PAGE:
Amanda Zurita

Can you take a vacation from your depression?

Amanda Zurita
Can you take a vacation from your depression?

There is a common travel troupe that involves using the spirit of adventure to find yourself, to discover your innermost desires and determine what you’re made of by hitting the open road. It’s theme I’m not unfamiliar with: Two years ago I took a very Eat, Pray, Love–esque solo trip to Bali to spend some time adjusting to a life that had changed drastically in the year prior. I fed monkeys, hiked through secret canyons, visited a fortune teller with the longest nails I’d ever seen, and just remembered that I’m perfectly good company on my own. There have been road trips through Sicily, Inca Trail hikes, yoga in the Thai sun—all extremely introspective and uplifting.

More recently, however, I’ve been traveling to run away from myself.

I started medication for depression in January of 2017, though I’m sure I went undiagnosed for at least a year before that. From my first day on the pills until now, I’ve visited: Mexico (three times), Brazil, Bolivia, Peru, Germany, Italy (twice), Finland, Spain (twice), Canada (twice), the UK (twice), Vietnam, and Japan, plus domestic trips to Oklahoma, New York, DC, and Florida. Every time I would board a flight, I’d remind myself, “I’m doing this because travel makes me happy. I’m going here to see new things. How lucky am I to live this life?” But the truth, I eventually realized, wasn’t quite so optimistic. A cloud had settled over my home life. In Seattle, where it’s dark and dreary even without added depression, I was feeling stagnant. Sad. Unmotivated. I’d spend days in bed, often scrolling through flight deals or looking at AirBnbs for trips that sometimes never manifested.

When travel plans did come through, I’d try my damnedest to leave my worries behind. Enter me smiling on Instagram, posting #goals photos on Facebook, and generally keeping up a fun-girl travel persona. Yet, I’d also occasionally sleep for full days, cry in public, or drink too much (or, you know, all of the above). It’s just that no one saw this side of my trips. Travel was often a distraction, a master avoidance technique that allowed me to ignore the things that were eating away at me while simultaneously appearing to the rest of the world as stable, interesting, even happy. Don’t get me wrong, I was happy at times. Every new place was a chance to explore and experience something fresh, enough that I could temporarily forget my failed relationship or lack of career drive or pit of unexplained sadness. Also I was often shoving delicious food in my face, another one of my coping mechanisms.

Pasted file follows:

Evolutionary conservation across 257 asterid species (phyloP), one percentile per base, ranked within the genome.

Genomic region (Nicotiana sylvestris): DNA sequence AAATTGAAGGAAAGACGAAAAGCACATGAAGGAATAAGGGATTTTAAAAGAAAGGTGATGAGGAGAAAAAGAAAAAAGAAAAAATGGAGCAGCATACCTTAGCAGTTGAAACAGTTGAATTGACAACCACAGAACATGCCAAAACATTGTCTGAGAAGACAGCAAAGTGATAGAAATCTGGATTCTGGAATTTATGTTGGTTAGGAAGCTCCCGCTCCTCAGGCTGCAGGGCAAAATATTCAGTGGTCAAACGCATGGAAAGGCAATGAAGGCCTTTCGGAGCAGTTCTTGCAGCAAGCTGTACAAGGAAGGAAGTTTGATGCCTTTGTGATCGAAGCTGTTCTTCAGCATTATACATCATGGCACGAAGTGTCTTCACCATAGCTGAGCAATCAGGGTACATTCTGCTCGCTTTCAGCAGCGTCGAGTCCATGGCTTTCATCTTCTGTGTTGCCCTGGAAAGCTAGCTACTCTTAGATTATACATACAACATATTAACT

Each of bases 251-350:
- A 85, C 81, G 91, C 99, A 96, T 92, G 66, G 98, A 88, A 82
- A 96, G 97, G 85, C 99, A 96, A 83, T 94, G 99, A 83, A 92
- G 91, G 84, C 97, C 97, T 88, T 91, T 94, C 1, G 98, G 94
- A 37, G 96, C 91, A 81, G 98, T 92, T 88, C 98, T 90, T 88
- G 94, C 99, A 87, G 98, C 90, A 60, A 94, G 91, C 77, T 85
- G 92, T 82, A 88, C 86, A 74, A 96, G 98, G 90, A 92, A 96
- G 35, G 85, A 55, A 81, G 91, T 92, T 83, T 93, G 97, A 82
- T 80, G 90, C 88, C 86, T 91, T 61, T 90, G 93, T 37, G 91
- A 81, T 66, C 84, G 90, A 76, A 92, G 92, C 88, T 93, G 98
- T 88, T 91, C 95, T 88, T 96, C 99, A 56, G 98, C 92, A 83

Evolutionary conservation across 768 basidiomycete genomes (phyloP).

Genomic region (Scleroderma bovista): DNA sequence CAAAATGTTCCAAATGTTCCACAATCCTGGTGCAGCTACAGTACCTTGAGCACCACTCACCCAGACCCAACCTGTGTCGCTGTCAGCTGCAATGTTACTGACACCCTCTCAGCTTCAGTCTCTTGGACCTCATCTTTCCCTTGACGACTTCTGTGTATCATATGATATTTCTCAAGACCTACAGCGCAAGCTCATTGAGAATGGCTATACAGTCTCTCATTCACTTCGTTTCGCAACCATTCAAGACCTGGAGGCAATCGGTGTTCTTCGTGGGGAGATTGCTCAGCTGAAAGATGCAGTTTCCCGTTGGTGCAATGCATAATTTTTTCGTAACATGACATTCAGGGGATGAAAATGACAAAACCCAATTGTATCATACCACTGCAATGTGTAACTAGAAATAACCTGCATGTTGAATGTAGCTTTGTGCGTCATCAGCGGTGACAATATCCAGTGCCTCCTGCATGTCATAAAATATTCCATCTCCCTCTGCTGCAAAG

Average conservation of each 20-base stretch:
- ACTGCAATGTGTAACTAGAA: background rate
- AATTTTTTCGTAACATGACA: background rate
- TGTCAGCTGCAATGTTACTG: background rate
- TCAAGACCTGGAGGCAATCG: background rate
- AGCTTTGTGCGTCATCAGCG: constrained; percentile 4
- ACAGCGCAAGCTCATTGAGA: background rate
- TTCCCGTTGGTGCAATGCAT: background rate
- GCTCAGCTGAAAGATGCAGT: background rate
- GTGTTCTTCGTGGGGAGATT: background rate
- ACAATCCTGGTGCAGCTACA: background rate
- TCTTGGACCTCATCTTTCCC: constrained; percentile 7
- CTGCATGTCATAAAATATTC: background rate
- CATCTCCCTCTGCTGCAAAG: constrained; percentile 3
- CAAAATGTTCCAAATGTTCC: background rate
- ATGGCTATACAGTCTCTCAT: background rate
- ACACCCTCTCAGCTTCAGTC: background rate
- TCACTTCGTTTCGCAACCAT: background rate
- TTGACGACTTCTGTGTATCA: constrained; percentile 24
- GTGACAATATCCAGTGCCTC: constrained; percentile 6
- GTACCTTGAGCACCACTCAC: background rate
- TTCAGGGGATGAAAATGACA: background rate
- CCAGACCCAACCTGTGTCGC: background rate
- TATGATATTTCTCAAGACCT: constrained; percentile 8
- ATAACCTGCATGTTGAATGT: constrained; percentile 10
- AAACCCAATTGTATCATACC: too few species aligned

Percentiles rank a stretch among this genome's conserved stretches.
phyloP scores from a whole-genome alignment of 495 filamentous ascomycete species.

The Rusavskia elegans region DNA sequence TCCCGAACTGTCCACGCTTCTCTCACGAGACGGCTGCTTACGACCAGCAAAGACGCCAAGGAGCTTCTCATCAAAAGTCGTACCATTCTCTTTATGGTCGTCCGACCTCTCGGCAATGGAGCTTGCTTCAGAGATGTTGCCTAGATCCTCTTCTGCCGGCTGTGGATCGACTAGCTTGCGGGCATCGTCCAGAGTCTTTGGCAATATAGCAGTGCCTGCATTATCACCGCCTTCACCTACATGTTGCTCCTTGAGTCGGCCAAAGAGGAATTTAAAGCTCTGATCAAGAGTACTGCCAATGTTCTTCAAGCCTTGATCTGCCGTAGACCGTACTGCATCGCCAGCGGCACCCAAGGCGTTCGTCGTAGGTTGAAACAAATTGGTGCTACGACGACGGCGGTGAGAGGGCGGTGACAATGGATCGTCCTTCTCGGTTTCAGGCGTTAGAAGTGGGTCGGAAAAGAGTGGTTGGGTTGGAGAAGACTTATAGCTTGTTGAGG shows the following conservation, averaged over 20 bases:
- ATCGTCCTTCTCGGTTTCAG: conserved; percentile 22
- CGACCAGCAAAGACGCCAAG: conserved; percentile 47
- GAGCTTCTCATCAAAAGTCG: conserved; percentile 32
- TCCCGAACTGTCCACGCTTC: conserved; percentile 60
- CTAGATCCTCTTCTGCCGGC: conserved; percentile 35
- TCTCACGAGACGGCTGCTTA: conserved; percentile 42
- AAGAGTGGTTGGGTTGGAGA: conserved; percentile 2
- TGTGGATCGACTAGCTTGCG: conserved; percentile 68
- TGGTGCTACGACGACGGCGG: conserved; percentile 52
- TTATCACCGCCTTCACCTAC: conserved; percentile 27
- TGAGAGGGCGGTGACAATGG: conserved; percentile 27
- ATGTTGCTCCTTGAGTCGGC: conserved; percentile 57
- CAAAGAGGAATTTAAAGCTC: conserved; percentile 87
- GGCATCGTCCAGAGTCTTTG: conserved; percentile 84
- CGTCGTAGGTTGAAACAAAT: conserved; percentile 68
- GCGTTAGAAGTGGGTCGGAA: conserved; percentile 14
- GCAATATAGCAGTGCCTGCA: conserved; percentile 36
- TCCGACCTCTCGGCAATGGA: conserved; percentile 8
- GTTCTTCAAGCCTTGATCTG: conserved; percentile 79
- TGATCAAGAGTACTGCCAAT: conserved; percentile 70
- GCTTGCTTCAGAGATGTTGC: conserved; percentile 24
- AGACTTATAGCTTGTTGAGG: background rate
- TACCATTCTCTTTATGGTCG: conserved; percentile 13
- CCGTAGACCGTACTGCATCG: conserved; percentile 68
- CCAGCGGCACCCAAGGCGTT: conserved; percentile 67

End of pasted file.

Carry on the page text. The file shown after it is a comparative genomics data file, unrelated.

A year later—likely thanks to a healthy combination Wellbutrin, hypnotherapy, and a whole library of self-help books—travel is again feeling more like an adventure than an escape. I’m currently on two-month trip through Italy, Spain, Germany, and the UK (it’s for work, I’m not that lucky), and, for the first time in a long time, I’m realizing that the life I’m leaving behind is just as inspiring as the one I’m off to discover. I’m feeling more motivated—most of the time—and the days that I’m down don’t take me out for the count, both at home and abroad. And I think I’m finally ready to bring my whole self on the road, rather than leave the hardest parts of her behind.

@acarolena